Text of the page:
Quinlan receives America’s highest military decoration, the Medal of Honor, on February 18, 1891 for his actions at the Battle of Savage’s Station in Henrico County, Virginia, the fourth of the Seven Days Battles (Peninsula Campaign). His citation states he “led his regiment on the enemy’s battery, silenced the guns, held the position against overwhelming numbers, and covered the retreat of the Second Army Corps.”
As a child, Murphy is a loner with mood swings and an explosive temper. He grows up in Texas, around Farmersville, Greenville, and Celeste, where he attends elementary school. His father drifts in and out of the family’s life and eventually deserts them. He drops out of school in fifth grade and gets a job picking cotton for a dollar a day to help support his family. After his mother dies of endocarditis and pneumonia in 1941, he works at a radio repair shop and at a combination general store, garage and gas station in Greenville.
After the attack on Pearl Harbor, Murphy’s older sister helps him to falsify documentation about his birthdate in order to meet the minimum-age requirement for enlisting in the military. Turned down by the Navy and the Marine Corps, he enlists in the Army. He first sees action in the 1943 Allied invasion of Sicily. Then, in 1944, he participates in the Battle of Anzio, the liberation of Rome, and Operation Dragoon, the invasion of Southern France. He fights at Montélimar and leads his men on a successful assault at the L’Omet quarry near Cleurie in northeastern France in October.
Murphy receives every military combat award for valor available from the U.S. Army, as well as French and Belgian awards for heroism. He receives the Medal of Honor for valor that he demonstrates at the age of 19 for single-handedly holding off an entire company of German soldiers for an hour at the Colmar Pocket in France in January 1945, then leading a successful counterattack while wounded and out of ammunition.
After the war, Murphy embarks on a 21-year acting career. He plays himself in the 1955 autobiographical film To Hell and Back, based on his 1949 memoirs of the same name, but most of his roles are in westerns. He makes guest appearances on celebrity television shows and stars in the series Whispering Smith. He is a fairly accomplished songwriter. He breeds American Quarter Horses in California and Arizona and becomes a regular participant in horse racing.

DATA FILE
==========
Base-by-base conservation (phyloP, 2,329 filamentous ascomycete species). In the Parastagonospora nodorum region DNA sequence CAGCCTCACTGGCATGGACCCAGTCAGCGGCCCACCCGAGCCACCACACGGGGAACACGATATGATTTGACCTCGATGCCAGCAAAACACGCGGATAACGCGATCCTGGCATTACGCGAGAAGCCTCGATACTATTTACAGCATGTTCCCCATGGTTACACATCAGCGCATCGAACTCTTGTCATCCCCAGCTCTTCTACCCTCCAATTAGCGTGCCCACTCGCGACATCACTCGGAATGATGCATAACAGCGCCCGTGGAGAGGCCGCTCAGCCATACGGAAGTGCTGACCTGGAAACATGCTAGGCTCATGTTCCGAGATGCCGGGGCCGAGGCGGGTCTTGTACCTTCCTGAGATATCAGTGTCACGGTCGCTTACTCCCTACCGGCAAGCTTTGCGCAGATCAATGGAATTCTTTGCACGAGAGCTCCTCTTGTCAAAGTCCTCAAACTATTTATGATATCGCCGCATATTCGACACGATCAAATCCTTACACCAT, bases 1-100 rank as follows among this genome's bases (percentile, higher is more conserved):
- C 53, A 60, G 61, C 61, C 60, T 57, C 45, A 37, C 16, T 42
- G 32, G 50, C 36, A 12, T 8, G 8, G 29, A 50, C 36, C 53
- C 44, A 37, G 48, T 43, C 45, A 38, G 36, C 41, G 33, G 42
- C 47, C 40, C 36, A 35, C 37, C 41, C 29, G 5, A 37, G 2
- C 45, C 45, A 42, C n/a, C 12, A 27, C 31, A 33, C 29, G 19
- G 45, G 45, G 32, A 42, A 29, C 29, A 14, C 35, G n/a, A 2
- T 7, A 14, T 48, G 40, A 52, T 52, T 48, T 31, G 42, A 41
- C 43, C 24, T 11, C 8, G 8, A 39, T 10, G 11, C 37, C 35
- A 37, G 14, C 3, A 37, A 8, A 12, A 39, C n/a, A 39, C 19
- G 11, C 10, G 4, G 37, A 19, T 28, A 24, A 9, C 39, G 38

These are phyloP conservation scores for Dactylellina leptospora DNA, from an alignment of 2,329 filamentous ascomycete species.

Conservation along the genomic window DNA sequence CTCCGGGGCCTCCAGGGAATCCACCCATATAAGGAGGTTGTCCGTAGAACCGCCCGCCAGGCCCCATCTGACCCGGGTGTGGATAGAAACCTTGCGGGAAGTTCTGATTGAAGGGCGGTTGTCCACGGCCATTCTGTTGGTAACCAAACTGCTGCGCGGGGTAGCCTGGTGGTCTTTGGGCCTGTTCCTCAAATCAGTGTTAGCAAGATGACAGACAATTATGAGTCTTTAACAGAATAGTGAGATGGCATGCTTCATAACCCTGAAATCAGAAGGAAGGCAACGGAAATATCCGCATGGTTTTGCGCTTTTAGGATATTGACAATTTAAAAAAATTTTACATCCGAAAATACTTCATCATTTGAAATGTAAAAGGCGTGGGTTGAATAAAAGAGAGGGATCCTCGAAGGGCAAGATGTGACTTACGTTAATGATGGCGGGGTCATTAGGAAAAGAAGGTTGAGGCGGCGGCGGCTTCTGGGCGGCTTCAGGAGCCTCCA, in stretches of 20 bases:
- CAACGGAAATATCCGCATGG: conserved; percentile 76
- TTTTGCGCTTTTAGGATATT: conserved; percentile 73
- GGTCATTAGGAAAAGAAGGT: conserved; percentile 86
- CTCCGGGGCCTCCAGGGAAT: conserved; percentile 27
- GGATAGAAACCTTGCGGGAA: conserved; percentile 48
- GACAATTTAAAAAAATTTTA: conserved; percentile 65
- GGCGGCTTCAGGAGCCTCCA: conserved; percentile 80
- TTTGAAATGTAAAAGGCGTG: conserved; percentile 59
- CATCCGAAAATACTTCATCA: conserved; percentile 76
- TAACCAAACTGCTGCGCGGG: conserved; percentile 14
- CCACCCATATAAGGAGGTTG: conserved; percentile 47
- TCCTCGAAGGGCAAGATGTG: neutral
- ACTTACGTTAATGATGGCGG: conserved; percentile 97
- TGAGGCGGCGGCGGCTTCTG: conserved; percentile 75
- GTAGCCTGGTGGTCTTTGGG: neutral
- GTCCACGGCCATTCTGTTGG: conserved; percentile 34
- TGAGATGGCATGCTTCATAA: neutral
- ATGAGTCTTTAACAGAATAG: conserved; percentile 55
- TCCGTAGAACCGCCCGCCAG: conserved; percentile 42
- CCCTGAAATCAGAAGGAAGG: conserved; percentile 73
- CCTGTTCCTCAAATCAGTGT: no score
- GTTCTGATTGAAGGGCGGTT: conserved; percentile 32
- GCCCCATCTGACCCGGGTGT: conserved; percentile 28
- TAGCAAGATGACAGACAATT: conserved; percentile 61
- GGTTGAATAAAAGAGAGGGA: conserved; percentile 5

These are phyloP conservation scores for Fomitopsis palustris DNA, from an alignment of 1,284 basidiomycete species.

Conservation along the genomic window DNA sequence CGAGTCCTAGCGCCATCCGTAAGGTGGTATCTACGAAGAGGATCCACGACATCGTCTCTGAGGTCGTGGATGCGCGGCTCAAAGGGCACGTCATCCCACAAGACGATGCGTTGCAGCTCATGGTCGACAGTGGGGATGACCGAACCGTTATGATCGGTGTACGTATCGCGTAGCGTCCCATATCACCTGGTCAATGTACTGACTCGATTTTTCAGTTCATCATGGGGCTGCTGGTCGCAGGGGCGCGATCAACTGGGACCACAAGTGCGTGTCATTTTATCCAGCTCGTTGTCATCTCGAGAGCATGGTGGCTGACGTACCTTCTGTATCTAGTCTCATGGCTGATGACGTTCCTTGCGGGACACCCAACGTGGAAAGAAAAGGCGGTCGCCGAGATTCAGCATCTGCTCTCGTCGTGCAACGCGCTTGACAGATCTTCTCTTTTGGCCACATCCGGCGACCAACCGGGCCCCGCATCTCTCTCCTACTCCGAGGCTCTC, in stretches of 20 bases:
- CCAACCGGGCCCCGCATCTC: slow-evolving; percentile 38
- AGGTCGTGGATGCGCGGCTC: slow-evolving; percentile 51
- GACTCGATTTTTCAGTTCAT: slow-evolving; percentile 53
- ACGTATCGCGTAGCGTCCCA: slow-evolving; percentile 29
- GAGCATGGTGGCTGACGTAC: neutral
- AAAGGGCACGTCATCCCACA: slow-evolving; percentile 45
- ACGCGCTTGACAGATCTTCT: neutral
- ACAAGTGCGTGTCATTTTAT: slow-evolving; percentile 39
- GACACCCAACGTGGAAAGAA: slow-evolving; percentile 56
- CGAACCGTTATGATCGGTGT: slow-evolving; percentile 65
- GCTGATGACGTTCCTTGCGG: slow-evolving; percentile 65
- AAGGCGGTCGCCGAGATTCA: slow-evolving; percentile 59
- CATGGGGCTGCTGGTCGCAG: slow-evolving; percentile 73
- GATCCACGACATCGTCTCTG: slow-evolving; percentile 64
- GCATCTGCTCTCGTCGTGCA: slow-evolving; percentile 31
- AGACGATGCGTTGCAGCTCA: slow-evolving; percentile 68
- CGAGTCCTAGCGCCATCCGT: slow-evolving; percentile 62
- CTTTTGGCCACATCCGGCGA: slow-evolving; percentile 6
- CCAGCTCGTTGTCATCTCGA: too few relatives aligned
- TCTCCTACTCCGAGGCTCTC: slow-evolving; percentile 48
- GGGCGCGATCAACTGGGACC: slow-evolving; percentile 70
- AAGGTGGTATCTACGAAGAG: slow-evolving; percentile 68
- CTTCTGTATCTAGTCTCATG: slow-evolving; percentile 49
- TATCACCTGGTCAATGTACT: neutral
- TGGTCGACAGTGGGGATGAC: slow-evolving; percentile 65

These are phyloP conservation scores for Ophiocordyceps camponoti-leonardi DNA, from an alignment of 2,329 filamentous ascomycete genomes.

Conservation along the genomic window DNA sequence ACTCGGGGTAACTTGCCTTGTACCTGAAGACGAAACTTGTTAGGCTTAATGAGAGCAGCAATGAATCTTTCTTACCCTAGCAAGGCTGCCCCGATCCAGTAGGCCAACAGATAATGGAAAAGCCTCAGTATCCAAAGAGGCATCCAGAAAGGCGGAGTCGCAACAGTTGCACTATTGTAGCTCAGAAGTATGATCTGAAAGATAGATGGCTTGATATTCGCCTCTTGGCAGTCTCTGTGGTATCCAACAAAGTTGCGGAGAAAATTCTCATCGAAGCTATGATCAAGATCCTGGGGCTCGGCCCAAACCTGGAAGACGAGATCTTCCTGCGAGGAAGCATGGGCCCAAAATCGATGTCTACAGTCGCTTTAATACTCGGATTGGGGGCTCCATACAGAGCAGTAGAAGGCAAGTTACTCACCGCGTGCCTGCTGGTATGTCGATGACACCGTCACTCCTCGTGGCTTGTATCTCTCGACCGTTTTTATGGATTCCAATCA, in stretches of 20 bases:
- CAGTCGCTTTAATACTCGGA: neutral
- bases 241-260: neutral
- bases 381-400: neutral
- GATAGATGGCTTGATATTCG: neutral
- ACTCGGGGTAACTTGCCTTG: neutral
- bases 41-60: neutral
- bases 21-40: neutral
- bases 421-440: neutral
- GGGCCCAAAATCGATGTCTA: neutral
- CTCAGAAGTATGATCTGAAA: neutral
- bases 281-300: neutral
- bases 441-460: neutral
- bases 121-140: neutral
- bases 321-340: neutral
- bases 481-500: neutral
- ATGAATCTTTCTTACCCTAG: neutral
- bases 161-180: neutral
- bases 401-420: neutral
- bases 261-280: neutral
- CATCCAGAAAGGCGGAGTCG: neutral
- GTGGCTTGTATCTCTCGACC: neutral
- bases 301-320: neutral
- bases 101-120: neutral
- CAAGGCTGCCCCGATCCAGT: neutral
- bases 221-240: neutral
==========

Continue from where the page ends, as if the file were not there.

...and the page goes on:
Suffering from what would today be described as posttraumatic stress disorder (PTSD), Murphy sleeps with a loaded handgun under his pillow. He looks for solace in addictive sleeping pills. In his last few years, he is plagued by money problems but refuses offers to appear in alcohol and cigarette commercials because he does not want to set a bad example.
Audie Murphy is killed on May 28, 1971 when the private plane in which he is a passenger crashes into Brush Mountain, near Catawba, Virginia, twenty miles west of Roanoke in conditions of rain, clouds, fog and zero visibility. The pilot and four other passengers are also killed. On June 7, 1971, he is buried with full military honors at Arlington National Cemetery. In attendance are United States Ambassador to the United Nations George H.W. Bush, Chief of Staff of the United States Army William Westmoreland, and many of the 3rd Infantry Division. His gravesite is the cemetery’s second most-visited gravesite, after that of President John F. Kennedy.
(Pictured: Audie Murphy as Tom Smith in the television series Whispering Smith, 1961)
William Joseph “Wild Bill” Donovan, a United States soldier, lawyer, intelligence officer, and diplomat, dies on February 8, 1959. Donovan is best remembered as the wartime head of the Office of Strategic Services (OSS), a precursor to the Central Intelligence Agency, during World War II. He is also known as the “Father of American Intelligence” and the “Father of Central Intelligence.”
Of Irish descent, Donovan is born in Buffalo, New York, to first generation immigrants Anna Letitia “Tish” Donovan (née Lennon) of Ulster and Timothy P. Donovan of County Cork. His grandfather, Timothy O’Donovan, Sr., is from the town of Skibbereen, and marries Mary Mahoney, who belongs to a propertied family of substantial means who disapprove of him. They move first to Canada and then to New York, where their son Timothy, Jr., Donovan’s father, attempts to engage in a political career but with little success.
William attend St. Joseph’s Collegiate Institute and Niagara University before starring on the football team at Columbia University, where he earns the nickname “Wild Bill”, which remains with him for the rest of his life. He graduates from Columbia in 1905. He then attends and graduates from Columbia Law School, after which he becomes an influential Wall Street lawyer.